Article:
When I asked a station attendant at Narita if the incoming train was going to Tokyo he crossed his forearms like he was going to karate-chop me. After a few hours I realized that crossed forearms –or crossed hands, or crossed index fingers- is simply the Japanese sign for “no” or “nothing” and also “stop asking me stuff in English, tourist! I don’t understand!”
This is the interior of a Japanese train. Notice the unsoiled plush seats and the spotless floors. I felt like licking everything.
Turns out not many Tokyoites understand English very well and most speak it even less. Much fun is to be had when asking a waiter who doesn’t speak English about a Japanese menu. We chose a restaurant without the ubiquitous bi-lingual menu, of course. We rattled off all the Japanese foods we knew until we hit the jackpot. Tempura? (crossed arms.) Sushi? Unagi? (crossed arms.) By now there is a waitress hovering nearby to watch the entertainment. Udon? Soba? (crossed arms) but they had somen, a kind of thin wheat noodle, that we ordered which was really good. Miso soup? Yes! (Then, gestured: with something inside.) What, chicken? (crossed arms! -I think “chicken” was the first word that the waiter understood- Points to a drawing of a crab on the menu.) Miso soup with crab? Sure! The crab ended up being small delicious mussels.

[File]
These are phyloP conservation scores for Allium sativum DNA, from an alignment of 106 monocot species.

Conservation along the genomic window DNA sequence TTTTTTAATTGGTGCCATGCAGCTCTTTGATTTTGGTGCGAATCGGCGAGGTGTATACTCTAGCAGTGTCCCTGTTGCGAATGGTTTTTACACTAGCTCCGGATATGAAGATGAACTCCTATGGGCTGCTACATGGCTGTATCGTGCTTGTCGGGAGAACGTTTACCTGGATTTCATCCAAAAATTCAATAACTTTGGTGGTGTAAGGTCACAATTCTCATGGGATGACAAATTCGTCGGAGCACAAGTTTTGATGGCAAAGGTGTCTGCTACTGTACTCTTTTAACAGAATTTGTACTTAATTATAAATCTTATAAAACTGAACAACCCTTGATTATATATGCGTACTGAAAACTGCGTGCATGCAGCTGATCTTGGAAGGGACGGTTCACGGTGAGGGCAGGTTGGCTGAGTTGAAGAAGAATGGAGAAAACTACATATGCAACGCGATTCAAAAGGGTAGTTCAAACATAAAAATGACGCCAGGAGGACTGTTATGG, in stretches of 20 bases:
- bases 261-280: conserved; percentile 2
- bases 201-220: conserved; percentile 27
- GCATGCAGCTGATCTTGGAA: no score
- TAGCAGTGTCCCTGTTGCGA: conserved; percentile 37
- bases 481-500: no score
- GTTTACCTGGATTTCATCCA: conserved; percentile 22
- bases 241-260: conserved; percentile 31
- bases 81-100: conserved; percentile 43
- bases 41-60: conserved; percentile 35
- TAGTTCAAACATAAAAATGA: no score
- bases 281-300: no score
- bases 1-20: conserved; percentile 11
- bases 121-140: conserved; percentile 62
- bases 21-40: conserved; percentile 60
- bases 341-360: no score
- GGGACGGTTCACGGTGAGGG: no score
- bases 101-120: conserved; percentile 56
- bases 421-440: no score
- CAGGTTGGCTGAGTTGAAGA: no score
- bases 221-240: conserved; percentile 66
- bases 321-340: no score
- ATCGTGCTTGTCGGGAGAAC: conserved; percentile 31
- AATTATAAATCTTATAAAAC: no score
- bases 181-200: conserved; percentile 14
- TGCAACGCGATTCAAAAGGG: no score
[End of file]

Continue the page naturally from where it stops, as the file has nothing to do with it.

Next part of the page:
We had less than 24 hours in Tokyo, due to a forced layover. I hope I can spend some more time there someday.